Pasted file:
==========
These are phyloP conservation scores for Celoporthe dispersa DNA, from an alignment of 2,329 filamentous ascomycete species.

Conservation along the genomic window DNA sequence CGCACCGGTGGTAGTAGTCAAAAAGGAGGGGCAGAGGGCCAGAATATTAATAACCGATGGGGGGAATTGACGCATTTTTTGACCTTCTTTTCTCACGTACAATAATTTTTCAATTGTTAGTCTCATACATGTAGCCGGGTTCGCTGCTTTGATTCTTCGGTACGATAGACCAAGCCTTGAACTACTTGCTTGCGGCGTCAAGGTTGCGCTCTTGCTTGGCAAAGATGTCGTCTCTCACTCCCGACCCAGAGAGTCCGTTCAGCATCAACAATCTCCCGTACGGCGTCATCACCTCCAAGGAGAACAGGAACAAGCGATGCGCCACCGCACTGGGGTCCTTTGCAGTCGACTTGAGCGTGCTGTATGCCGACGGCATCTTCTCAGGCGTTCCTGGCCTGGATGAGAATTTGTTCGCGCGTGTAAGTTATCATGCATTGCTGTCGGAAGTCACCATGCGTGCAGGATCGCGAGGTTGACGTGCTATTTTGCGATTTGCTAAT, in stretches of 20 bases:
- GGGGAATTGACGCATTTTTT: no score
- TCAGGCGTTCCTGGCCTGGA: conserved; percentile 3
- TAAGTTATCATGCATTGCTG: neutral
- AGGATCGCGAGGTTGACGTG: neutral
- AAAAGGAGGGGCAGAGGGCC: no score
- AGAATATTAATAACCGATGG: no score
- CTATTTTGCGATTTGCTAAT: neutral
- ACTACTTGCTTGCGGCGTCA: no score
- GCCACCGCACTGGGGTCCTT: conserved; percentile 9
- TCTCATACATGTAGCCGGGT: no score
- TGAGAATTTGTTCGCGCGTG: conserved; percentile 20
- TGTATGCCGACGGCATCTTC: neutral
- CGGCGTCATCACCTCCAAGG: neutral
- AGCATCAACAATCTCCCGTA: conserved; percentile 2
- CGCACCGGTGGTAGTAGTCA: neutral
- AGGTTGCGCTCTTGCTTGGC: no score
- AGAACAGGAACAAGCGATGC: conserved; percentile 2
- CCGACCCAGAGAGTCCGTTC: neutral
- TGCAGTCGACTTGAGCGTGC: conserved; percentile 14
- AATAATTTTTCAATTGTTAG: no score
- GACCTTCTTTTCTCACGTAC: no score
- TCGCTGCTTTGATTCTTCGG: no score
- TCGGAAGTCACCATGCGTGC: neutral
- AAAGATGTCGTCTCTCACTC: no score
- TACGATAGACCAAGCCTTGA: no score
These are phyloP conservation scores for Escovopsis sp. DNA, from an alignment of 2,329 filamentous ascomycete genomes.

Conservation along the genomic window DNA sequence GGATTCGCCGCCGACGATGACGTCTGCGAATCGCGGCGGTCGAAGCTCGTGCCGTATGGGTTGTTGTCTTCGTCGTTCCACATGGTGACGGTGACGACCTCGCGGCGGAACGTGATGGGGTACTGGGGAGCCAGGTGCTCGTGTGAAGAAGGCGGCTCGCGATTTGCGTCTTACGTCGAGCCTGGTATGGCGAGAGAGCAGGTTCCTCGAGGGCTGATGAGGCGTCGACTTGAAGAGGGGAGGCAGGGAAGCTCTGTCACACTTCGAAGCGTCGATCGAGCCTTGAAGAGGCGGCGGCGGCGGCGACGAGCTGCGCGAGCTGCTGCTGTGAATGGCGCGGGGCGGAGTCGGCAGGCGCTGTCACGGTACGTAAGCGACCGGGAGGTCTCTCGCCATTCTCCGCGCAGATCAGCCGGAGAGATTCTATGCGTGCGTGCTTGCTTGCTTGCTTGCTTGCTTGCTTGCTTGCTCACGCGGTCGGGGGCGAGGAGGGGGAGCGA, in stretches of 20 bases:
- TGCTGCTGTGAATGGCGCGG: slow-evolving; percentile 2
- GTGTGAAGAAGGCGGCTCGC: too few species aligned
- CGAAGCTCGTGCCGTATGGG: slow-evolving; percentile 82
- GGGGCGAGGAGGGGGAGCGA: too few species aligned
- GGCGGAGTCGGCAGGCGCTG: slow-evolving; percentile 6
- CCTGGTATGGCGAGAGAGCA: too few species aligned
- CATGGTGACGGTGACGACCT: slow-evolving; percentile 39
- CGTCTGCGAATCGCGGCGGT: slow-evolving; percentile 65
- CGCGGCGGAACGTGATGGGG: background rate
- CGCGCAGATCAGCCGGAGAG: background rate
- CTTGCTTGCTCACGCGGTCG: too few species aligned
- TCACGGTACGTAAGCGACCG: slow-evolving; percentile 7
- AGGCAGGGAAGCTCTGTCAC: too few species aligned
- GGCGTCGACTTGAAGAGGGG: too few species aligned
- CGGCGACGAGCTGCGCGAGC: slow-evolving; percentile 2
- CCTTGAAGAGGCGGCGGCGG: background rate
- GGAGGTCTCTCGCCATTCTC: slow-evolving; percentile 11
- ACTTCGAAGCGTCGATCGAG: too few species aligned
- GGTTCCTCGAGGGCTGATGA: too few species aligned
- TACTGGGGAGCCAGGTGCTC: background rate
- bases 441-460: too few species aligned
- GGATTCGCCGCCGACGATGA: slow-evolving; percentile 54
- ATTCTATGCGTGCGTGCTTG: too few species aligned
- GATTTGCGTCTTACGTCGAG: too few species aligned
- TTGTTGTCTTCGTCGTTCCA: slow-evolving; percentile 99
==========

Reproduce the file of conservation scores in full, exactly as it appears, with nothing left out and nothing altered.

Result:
These are phyloP conservation scores for Celoporthe dispersa DNA, from an alignment of 2,329 filamentous ascomycete species.

Conservation along the genomic window DNA sequence CGCACCGGTGGTAGTAGTCAAAAAGGAGGGGCAGAGGGCCAGAATATTAATAACCGATGGGGGGAATTGACGCATTTTTTGACCTTCTTTTCTCACGTACAATAATTTTTCAATTGTTAGTCTCATACATGTAGCCGGGTTCGCTGCTTTGATTCTTCGGTACGATAGACCAAGCCTTGAACTACTTGCTTGCGGCGTCAAGGTTGCGCTCTTGCTTGGCAAAGATGTCGTCTCTCACTCCCGACCCAGAGAGTCCGTTCAGCATCAACAATCTCCCGTACGGCGTCATCACCTCCAAGGAGAACAGGAACAAGCGATGCGCCACCGCACTGGGGTCCTTTGCAGTCGACTTGAGCGTGCTGTATGCCGACGGCATCTTCTCAGGCGTTCCTGGCCTGGATGAGAATTTGTTCGCGCGTGTAAGTTATCATGCATTGCTGTCGGAAGTCACCATGCGTGCAGGATCGCGAGGTTGACGTGCTATTTTGCGATTTGCTAAT, in stretches of 20 bases:
- GGGGAATTGACGCATTTTTT: no score
- TCAGGCGTTCCTGGCCTGGA: conserved; percentile 3
- TAAGTTATCATGCATTGCTG: neutral
- AGGATCGCGAGGTTGACGTG: neutral
- AAAAGGAGGGGCAGAGGGCC: no score
- AGAATATTAATAACCGATGG: no score
- CTATTTTGCGATTTGCTAAT: neutral
- ACTACTTGCTTGCGGCGTCA: no score
- GCCACCGCACTGGGGTCCTT: conserved; percentile 9
- TCTCATACATGTAGCCGGGT: no score
- TGAGAATTTGTTCGCGCGTG: conserved; percentile 20
- TGTATGCCGACGGCATCTTC: neutral
- CGGCGTCATCACCTCCAAGG: neutral
- AGCATCAACAATCTCCCGTA: conserved; percentile 2
- CGCACCGGTGGTAGTAGTCA: neutral
- AGGTTGCGCTCTTGCTTGGC: no score
- AGAACAGGAACAAGCGATGC: conserved; percentile 2
- CCGACCCAGAGAGTCCGTTC: neutral
- TGCAGTCGACTTGAGCGTGC: conserved; percentile 14
- AATAATTTTTCAATTGTTAG: no score
- GACCTTCTTTTCTCACGTAC: no score
- TCGCTGCTTTGATTCTTCGG: no score
- TCGGAAGTCACCATGCGTGC: neutral
- AAAGATGTCGTCTCTCACTC: no score
- TACGATAGACCAAGCCTTGA: no score
These are phyloP conservation scores for Escovopsis sp. DNA, from an alignment of 2,329 filamentous ascomycete genomes.

Conservation along the genomic window DNA sequence GGATTCGCCGCCGACGATGACGTCTGCGAATCGCGGCGGTCGAAGCTCGTGCCGTATGGGTTGTTGTCTTCGTCGTTCCACATGGTGACGGTGACGACCTCGCGGCGGAACGTGATGGGGTACTGGGGAGCCAGGTGCTCGTGTGAAGAAGGCGGCTCGCGATTTGCGTCTTACGTCGAGCCTGGTATGGCGAGAGAGCAGGTTCCTCGAGGGCTGATGAGGCGTCGACTTGAAGAGGGGAGGCAGGGAAGCTCTGTCACACTTCGAAGCGTCGATCGAGCCTTGAAGAGGCGGCGGCGGCGGCGACGAGCTGCGCGAGCTGCTGCTGTGAATGGCGCGGGGCGGAGTCGGCAGGCGCTGTCACGGTACGTAAGCGACCGGGAGGTCTCTCGCCATTCTCCGCGCAGATCAGCCGGAGAGATTCTATGCGTGCGTGCTTGCTTGCTTGCTTGCTTGCTTGCTTGCTTGCTCACGCGGTCGGGGGCGAGGAGGGGGAGCGA, in stretches of 20 bases:
- TGCTGCTGTGAATGGCGCGG: slow-evolving; percentile 2
- GTGTGAAGAAGGCGGCTCGC: too few species aligned
- CGAAGCTCGTGCCGTATGGG: slow-evolving; percentile 82
- GGGGCGAGGAGGGGGAGCGA: too few species aligned
- GGCGGAGTCGGCAGGCGCTG: slow-evolving; percentile 6
- CCTGGTATGGCGAGAGAGCA: too few species aligned
- CATGGTGACGGTGACGACCT: slow-evolving; percentile 39
- CGTCTGCGAATCGCGGCGGT: slow-evolving; percentile 65
- CGCGGCGGAACGTGATGGGG: background rate
- CGCGCAGATCAGCCGGAGAG: background rate
- CTTGCTTGCTCACGCGGTCG: too few species aligned
- TCACGGTACGTAAGCGACCG: slow-evolving; percentile 7
- AGGCAGGGAAGCTCTGTCAC: too few species aligned
- GGCGTCGACTTGAAGAGGGG: too few species aligned
- CGGCGACGAGCTGCGCGAGC: slow-evolving; percentile 2
- CCTTGAAGAGGCGGCGGCGG: background rate
- GGAGGTCTCTCGCCATTCTC: slow-evolving; percentile 11
- ACTTCGAAGCGTCGATCGAG: too few species aligned
- GGTTCCTCGAGGGCTGATGA: too few species aligned
- TACTGGGGAGCCAGGTGCTC: background rate
- bases 441-460: too few species aligned
- GGATTCGCCGCCGACGATGA: slow-evolving; percentile 54
- ATTCTATGCGTGCGTGCTTG: too few species aligned
- GATTTGCGTCTTACGTCGAG: too few species aligned
- TTGTTGTCTTCGTCGTTCCA: slow-evolving; percentile 99